Tuesday, October 30, 2012

Congratulations to the 33 Abbotsford receipients of the Queens Diamond Jubilee medal. GirlKind in partnership with UFV presents second screening.




To celebrate the 60th year reign of Her Majesty Queen Elizabeth II, 33
Abbotsford residents received the Queen's Diamond Jubilee medal last
Friday. The recipients were: Rudy Baerg, Mitch Borrows, Capt. Ted
Bowman, Gerri Charles, Deirdre DeGagne, former Matsqui Mayor and MLA
Harry de Jong , Brian Doerksen, Dorothy Dyck, former Mayor George
Ferguson, founding principal Dasmesh school Dalip Singh Gill,
multi-cultural and Immigrant Manager Manpreet Grewal, former City
Councillor Lynne Harris, Stan Hindmarsh, Dave Holmberg, former Matsqui
Mayor Dave Kandal, Lorna Keith, former school teacher Freddy Latham,
Dave Murray, Police Sgt. Mike Novakowski, former Mayor George Peary,
UFV professor Darryl Plecas, Punjabi Patrika Publisher Andy Sidhu, Les
Talvio, Pieter Vanderpol, John Vissers, Milt Walker, Menno Froese, Deb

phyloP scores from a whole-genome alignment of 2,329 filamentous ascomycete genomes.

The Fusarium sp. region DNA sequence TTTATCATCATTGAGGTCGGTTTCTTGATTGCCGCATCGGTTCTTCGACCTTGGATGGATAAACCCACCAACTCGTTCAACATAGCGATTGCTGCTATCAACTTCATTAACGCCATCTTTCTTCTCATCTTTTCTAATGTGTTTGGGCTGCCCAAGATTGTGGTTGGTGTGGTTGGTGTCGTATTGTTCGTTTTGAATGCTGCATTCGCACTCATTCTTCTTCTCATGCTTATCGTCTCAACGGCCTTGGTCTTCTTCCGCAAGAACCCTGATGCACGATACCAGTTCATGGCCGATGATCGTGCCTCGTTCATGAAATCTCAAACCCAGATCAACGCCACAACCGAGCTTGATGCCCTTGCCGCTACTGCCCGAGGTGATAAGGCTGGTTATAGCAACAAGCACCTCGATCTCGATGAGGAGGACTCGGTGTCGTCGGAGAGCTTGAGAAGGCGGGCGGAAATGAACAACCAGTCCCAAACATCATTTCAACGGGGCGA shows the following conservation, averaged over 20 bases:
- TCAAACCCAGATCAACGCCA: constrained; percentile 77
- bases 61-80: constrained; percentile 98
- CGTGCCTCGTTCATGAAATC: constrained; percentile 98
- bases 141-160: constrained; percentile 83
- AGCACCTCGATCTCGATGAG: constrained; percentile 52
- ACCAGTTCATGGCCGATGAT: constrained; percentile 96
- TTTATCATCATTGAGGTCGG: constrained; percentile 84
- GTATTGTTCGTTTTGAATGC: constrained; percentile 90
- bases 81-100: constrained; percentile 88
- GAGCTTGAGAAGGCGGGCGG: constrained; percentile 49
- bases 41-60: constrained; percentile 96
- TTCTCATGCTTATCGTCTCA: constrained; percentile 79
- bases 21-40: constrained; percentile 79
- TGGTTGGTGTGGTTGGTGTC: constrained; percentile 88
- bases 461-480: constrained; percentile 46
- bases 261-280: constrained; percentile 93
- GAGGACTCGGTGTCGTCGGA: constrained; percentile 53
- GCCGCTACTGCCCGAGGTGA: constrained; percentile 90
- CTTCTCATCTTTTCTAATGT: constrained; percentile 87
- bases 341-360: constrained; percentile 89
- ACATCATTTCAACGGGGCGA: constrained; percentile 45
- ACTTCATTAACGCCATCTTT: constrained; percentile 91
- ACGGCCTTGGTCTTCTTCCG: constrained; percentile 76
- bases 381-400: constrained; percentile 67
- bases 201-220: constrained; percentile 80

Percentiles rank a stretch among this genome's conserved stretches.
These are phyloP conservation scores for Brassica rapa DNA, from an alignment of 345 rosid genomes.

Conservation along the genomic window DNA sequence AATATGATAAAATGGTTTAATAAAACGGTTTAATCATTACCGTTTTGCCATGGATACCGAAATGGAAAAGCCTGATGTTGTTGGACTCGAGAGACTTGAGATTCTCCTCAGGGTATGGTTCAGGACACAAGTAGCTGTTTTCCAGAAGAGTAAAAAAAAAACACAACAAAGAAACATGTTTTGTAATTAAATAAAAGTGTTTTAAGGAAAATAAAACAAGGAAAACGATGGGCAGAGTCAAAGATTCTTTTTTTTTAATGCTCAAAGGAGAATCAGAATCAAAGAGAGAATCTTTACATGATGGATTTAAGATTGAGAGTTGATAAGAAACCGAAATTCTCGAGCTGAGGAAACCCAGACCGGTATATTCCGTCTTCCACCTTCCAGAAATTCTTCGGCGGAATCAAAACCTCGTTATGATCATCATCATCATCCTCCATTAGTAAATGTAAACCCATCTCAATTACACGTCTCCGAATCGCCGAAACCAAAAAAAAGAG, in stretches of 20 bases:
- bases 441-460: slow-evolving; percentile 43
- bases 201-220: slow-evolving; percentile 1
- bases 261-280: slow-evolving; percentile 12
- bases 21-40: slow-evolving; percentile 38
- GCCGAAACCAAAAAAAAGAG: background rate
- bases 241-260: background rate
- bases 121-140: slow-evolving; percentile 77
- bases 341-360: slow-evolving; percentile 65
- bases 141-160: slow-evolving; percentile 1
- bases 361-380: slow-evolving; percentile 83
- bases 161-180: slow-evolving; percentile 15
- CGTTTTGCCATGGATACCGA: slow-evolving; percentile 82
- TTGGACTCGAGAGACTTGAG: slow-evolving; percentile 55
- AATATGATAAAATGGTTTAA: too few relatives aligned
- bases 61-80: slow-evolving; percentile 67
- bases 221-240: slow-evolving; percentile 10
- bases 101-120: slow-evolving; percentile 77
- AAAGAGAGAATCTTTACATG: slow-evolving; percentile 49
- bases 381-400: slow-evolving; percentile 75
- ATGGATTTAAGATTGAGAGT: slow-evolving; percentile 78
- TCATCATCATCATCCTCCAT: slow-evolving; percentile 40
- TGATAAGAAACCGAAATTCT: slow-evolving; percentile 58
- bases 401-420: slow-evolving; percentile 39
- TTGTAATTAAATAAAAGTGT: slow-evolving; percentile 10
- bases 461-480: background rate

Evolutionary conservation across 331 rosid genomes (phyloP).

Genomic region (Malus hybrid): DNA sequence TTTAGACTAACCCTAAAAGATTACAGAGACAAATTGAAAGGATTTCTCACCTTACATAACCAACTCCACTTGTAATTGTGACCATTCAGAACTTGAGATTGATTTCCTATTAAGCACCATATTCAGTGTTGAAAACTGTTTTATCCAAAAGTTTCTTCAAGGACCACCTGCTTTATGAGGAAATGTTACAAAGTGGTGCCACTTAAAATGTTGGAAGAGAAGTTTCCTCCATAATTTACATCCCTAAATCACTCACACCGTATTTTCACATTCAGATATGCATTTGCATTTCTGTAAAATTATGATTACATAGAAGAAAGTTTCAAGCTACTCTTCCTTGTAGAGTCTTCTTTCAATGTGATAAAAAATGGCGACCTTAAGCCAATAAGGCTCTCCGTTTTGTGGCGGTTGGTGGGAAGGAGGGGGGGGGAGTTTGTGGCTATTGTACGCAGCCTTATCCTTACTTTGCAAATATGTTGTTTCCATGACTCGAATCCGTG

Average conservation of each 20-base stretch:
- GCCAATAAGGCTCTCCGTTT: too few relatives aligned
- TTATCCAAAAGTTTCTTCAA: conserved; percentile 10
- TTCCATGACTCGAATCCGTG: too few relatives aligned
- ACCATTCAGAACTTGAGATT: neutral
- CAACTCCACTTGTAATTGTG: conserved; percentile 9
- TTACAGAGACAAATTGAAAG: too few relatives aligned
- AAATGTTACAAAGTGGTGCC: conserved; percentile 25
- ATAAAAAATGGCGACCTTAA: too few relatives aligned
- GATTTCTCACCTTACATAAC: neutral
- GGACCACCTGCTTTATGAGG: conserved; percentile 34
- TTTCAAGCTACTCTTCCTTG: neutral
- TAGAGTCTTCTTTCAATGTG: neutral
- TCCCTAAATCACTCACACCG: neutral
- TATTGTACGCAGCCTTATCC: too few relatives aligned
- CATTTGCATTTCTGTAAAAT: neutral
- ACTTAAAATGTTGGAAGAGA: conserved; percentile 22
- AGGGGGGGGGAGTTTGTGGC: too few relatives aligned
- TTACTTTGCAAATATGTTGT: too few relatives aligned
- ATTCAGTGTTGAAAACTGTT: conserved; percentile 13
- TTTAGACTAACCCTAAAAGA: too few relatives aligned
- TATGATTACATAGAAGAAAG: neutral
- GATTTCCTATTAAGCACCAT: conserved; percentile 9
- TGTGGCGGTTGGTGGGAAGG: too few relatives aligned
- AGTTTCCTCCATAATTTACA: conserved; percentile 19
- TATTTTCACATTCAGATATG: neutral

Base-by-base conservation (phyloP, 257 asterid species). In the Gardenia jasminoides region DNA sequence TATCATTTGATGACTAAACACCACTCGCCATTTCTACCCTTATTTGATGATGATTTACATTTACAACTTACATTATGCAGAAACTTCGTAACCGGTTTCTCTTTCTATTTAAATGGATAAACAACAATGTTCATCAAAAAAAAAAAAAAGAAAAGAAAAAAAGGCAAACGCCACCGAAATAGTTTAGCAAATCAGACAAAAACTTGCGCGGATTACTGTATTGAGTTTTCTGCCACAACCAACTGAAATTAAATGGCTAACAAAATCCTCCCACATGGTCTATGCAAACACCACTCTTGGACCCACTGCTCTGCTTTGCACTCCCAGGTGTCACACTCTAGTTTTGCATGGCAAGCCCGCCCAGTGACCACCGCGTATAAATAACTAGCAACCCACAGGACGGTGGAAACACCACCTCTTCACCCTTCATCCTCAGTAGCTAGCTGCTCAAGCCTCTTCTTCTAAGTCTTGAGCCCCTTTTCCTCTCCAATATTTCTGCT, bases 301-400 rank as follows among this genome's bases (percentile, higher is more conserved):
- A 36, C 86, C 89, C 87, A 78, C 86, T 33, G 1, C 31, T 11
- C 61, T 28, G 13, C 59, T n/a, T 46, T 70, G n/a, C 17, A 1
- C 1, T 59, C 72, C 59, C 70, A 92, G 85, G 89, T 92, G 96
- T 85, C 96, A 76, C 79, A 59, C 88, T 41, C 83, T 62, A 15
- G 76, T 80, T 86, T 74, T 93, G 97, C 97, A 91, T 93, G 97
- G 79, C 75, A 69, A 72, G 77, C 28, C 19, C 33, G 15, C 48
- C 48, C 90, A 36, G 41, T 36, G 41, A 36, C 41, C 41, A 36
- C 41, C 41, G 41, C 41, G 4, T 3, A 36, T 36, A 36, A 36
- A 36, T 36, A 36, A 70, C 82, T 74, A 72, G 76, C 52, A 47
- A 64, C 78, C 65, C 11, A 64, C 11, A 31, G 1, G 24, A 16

Lowell, City Councillor John Smith, Police Chief Bob Rich and
Christine Wiebe. The medal is awarded for long standing devotion to
public service. Speaking to a few of the recipients, they expressed
their surprise to find out they had been nominated and awarded this
medal and this is what they had to say.  Andy Sidhu said, "Being an
immigrant to this country and being recognized by the Federal
Government is a great honour." Freddy Latham said, "Many of us have
served a lot of years in the community. Myself, 30 years of it
involved in the community, theatre, Arts Council and the Abbotsford
Children's Theatre (which she founded). It is nice to be recognized
for the years of work and service to our community. Looking forward to
many more years of banging the drum for the arts community." Dalip
Singh Gill said, " My work in the community regarding education has